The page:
Auditory Archaeology: Understanding Sound and Hearing in the Past

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Routledge, Jun 16, 2016 - Social Science - 324 pages
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Auditory archaeology considers the potential contribution of everyday, mundane and unintentional sounds in the past and how these may have been significant to people. Steve Mills explores ways of examining evidence to identify intentionality with respect to the use of sound, drawing on perception psychology as well as soundscape and landscape studies of various kinds. His methodology provides a flexible and widely applicable set of elements that can be adapted for use in a broad range of archaeological and heritage contexts. The outputs of this research form the case studies of the Teleorman River Valley in Romania, Çatalhöyük in Turkey, and West Penwith, a historical site in the UK.This fascinating volume will help archaeologists and others studying human sensory experiences in the past and present.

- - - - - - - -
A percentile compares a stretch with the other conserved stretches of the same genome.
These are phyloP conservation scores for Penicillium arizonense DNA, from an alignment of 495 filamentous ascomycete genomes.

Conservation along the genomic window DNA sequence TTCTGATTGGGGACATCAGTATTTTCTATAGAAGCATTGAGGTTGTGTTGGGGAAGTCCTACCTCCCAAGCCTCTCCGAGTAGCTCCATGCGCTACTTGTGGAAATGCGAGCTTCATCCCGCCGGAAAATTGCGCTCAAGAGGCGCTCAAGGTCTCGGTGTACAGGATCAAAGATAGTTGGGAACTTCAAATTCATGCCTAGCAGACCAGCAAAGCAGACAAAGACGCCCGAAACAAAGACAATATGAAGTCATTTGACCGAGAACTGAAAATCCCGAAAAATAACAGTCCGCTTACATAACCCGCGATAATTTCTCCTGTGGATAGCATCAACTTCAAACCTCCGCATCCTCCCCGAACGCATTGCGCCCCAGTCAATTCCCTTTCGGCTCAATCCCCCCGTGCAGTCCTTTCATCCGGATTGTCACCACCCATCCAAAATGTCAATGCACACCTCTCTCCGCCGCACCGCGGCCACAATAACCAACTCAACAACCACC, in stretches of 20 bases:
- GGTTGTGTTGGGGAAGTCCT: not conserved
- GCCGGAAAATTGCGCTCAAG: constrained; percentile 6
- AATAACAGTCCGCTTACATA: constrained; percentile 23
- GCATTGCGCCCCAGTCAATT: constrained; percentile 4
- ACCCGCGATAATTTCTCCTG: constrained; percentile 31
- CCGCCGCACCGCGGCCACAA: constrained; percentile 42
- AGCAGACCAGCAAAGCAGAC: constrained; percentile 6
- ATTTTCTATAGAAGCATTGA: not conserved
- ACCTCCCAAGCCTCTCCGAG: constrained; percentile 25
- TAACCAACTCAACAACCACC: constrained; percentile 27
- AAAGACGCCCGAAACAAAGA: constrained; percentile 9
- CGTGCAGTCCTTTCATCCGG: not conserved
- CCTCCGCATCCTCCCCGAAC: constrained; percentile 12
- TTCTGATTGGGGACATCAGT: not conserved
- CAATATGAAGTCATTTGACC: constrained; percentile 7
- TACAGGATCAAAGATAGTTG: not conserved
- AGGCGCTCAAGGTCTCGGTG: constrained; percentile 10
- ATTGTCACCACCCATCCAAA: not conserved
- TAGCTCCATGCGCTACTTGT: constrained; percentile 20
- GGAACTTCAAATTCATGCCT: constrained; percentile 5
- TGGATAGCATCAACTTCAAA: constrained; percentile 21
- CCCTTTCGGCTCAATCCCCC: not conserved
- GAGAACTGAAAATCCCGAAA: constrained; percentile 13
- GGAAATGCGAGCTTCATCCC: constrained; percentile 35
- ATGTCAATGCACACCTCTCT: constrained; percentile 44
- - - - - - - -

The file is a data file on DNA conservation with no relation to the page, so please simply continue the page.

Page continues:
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Contents

List of Figures
7
List of Tables
9
Preface and Acknowledgments
11
Part One
15
Part Two
103
Appendix 1 Definitions and Technical Details on the Physical Properties of Sound the Characteristics of Human Hearing Acoustics and Technologies ...
243
Appendix 2 Procedures for Primary Data Collection and Analysis for the Teleorman River Valley Case Study
259
Appendix 3 Procedures for Recording and Documenting the Contemporary Sonic Fabric at Çatalhöyük Including a Written Account of the Contempo...
263
Appendix 4 Procedures for Primary Data Collection and Analysis for the West Penwith Case Study
275
Notes
279
References
295
Index
315
About the Author
324
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